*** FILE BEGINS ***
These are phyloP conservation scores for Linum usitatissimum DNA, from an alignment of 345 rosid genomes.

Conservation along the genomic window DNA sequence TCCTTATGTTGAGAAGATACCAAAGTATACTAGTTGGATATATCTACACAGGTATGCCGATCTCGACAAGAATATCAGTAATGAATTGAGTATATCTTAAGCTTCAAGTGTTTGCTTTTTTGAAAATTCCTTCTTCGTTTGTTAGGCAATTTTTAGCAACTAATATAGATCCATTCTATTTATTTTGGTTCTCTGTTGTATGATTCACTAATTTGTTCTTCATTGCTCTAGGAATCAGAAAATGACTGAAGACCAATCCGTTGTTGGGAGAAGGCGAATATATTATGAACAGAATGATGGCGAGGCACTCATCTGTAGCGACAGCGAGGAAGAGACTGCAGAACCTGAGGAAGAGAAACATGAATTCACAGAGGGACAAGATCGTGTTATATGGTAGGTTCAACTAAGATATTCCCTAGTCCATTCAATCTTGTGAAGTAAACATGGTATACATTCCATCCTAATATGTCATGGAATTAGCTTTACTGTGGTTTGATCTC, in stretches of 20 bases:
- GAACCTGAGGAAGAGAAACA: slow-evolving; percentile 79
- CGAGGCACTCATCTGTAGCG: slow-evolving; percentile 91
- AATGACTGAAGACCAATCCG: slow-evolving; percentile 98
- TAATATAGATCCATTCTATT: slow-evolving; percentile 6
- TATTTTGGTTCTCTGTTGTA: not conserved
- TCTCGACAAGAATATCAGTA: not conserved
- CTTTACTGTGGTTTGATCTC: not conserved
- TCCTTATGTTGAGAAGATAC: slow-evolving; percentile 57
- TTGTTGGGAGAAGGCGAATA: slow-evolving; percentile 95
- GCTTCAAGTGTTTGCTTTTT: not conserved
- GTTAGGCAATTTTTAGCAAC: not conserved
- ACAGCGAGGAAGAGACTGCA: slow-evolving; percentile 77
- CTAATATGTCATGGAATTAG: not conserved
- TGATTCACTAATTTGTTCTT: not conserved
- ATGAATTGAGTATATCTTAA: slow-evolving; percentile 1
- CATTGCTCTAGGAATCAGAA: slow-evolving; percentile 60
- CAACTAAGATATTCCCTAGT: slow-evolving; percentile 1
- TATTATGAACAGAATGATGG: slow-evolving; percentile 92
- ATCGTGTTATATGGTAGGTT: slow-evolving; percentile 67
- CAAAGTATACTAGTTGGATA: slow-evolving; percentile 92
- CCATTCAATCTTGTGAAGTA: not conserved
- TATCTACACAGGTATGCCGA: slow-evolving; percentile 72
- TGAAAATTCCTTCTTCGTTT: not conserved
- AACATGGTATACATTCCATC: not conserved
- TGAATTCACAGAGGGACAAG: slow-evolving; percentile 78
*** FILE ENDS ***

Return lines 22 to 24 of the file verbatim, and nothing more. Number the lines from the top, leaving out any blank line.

- CAAAGTATACTAGTTGGATA: slow-evolving; percentile 92
- CCATTCAATCTTGTGAAGTA: not conserved
- TATCTACACAGGTATGCCGA: slow-evolving; percentile 72